Published Monday, March 15, 2021 5:16AM EDT
Last Updated Monday, March 15, 2021 7:40AM EDT
While several other provinces have already launched their online vaccine appointment websites, including Quebec and Alberta, Ontario’s vaccine task force announced last month that it wanted to wait until March 15. The delay, the province said, was so the system could be tested further to ensure it would not crash.
“We are confident in the system itself but we all know in many places there are some hiccups and sometimes the systems go down for a while,” Retired Gen. Rick Hillier, the head of Ontario’s vaccine distribution task force, said at a rare Sunday news conference at Queen’s Park.
“If it does go down for a while, we’ll fix it and get it back up but while it is down, there will not be a single empty chair in a vaccination clinic.”
The site went live at 8 a.m. and only select priority groups, including people born in 1941 or earlier, are eligible to book.
For those who don’t have access to a computer, the province has also opened a call centre where people can book appointments. Hillier said the call centre consists of more than 2,200 operators capable of answering 10,000 calls per hour.
Many of Ontario’s local public health units and hospitals have already launched their own booking portals to begin vaccinating the oldest members of the community. Several regions, including the Peel, Durham, and Halton, have opted not to use the province’s appointment portal in favour of their own sites.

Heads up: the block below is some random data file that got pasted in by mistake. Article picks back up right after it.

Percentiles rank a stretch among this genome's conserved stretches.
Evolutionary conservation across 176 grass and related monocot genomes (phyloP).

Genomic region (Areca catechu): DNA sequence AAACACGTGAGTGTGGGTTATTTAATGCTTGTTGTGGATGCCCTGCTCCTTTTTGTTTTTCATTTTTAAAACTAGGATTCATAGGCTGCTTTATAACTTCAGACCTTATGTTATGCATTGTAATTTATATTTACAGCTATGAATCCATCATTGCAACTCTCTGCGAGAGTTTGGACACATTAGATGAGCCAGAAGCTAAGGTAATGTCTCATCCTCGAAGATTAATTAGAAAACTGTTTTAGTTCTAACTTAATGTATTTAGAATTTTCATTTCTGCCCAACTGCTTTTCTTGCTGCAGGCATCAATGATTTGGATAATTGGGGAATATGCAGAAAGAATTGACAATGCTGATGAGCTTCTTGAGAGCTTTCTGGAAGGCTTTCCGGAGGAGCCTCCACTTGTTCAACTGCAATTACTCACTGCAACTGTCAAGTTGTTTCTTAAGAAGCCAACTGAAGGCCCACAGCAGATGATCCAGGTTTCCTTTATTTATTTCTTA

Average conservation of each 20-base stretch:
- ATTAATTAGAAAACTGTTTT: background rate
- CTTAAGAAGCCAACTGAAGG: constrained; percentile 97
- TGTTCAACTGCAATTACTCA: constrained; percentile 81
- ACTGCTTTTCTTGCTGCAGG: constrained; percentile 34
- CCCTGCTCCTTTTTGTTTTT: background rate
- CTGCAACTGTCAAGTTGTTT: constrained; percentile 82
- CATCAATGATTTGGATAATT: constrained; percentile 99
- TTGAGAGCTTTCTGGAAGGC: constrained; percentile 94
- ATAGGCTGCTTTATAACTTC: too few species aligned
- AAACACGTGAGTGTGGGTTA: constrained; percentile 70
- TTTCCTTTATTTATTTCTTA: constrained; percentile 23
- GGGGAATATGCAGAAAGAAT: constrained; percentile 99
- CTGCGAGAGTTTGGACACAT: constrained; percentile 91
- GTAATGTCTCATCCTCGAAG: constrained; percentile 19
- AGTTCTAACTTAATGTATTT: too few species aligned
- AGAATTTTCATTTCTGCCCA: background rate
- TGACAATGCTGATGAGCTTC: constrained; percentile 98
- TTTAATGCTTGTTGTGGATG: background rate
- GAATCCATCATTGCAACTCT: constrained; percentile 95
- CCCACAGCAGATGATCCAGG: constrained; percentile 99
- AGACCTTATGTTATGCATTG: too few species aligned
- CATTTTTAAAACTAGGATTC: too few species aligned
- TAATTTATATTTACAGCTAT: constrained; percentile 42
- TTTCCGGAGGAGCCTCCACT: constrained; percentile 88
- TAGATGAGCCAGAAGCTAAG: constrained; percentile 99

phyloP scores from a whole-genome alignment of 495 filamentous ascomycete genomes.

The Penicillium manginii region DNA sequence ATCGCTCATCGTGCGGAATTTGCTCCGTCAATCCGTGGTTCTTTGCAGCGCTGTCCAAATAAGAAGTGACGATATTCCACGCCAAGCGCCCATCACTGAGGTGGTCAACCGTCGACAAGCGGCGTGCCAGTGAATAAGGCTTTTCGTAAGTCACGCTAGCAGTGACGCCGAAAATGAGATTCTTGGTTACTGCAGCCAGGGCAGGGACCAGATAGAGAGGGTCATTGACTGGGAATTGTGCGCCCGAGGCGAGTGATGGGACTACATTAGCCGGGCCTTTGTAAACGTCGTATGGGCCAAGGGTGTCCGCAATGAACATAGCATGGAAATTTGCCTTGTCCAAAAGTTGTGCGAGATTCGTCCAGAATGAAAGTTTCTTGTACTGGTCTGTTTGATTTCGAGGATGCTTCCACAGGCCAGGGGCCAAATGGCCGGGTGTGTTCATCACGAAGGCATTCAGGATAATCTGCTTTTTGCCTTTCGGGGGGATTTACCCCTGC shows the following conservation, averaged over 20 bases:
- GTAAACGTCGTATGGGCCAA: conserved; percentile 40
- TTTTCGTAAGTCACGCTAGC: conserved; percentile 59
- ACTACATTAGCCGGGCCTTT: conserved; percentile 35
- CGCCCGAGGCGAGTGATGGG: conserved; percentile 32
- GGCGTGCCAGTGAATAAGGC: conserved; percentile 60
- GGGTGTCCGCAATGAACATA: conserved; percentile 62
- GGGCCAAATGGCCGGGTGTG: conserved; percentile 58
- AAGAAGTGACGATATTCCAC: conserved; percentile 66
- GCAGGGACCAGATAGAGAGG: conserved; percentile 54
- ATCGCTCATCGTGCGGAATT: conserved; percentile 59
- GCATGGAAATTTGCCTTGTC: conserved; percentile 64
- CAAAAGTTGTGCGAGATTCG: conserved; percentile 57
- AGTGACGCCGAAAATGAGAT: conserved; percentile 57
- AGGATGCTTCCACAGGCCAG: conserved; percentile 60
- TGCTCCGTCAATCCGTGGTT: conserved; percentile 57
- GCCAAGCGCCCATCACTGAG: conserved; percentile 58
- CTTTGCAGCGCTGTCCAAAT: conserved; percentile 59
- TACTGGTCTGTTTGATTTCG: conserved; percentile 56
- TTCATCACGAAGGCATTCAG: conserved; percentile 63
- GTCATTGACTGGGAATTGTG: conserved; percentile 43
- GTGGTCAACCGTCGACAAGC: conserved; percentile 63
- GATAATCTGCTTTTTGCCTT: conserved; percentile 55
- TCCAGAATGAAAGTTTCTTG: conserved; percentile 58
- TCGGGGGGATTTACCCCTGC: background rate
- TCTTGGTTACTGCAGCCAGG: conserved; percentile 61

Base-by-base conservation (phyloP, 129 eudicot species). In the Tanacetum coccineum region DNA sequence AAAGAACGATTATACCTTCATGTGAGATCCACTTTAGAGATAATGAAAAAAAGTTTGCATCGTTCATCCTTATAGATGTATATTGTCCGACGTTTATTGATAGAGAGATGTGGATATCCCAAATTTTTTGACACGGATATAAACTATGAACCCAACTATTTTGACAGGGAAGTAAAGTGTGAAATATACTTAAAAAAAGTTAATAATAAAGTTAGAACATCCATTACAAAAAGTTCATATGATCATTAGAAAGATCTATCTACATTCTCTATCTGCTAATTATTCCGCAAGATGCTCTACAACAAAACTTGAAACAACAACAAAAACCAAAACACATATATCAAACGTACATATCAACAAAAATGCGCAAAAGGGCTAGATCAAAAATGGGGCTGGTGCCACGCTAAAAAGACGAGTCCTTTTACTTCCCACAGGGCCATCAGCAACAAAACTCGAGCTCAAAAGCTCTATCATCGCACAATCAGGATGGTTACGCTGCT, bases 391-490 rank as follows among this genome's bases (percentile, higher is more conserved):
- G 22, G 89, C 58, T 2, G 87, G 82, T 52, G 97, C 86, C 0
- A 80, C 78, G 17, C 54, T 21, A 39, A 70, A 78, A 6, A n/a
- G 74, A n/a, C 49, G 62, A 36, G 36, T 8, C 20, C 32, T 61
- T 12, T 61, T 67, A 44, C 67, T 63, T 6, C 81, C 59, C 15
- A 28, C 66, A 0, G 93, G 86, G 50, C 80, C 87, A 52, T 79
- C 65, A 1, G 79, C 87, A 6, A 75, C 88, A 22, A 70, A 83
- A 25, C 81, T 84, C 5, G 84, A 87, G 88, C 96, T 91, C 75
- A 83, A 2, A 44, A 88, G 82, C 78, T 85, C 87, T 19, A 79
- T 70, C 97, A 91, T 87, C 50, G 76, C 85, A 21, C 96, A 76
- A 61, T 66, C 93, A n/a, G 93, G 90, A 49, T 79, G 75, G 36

Toronto Public Health launched a temporary site as a stop-gap measure last week but is transitioning to the provincial system.
As part of a soft launch, thousands of appointments were booked for Toronto Public Health over the weekend using the provincial system.
The city said Monday that 11,178 people have now booked appointments at one of six city-operated immunization clinics between March 17 and April 11.
“We had the advantage of taking the opportunity to have the province develop something that is provincewide. It gives people more choice in terms of their bookings. It gives them a huge call centre… to be able to access,” Mayor John Tory told CP24 on Monday morning.
“So there are advantages and disadvantages. But look, the real issue that has constrained the sort of timing of the rollout to a broader audience of the vaccination has been supply.”
Premier Doug Ford has said the province has the capacity to administer 4.8 million vaccine doses per month but is currently only receiving enough supply to do about a quarter of that.
On Sunday, Hillier said he hopes to move on to the next age group in early April.
“As soon as we start to see the capacity in our pipeline, greater than the number of 80 year olds that we have to get vaccines to, we will begin calling forward that next bracket to register and book an appointment,” he said.
“Based on the numbers going through, I would simply say somewhere early in April we will be calling forward 75 year olds and upwards, faster if we get more vaccines rolling in.”
Those eligible for vaccination can book online at www.ontario.ca/bookvaccine or by phone at 1-888-999-6488.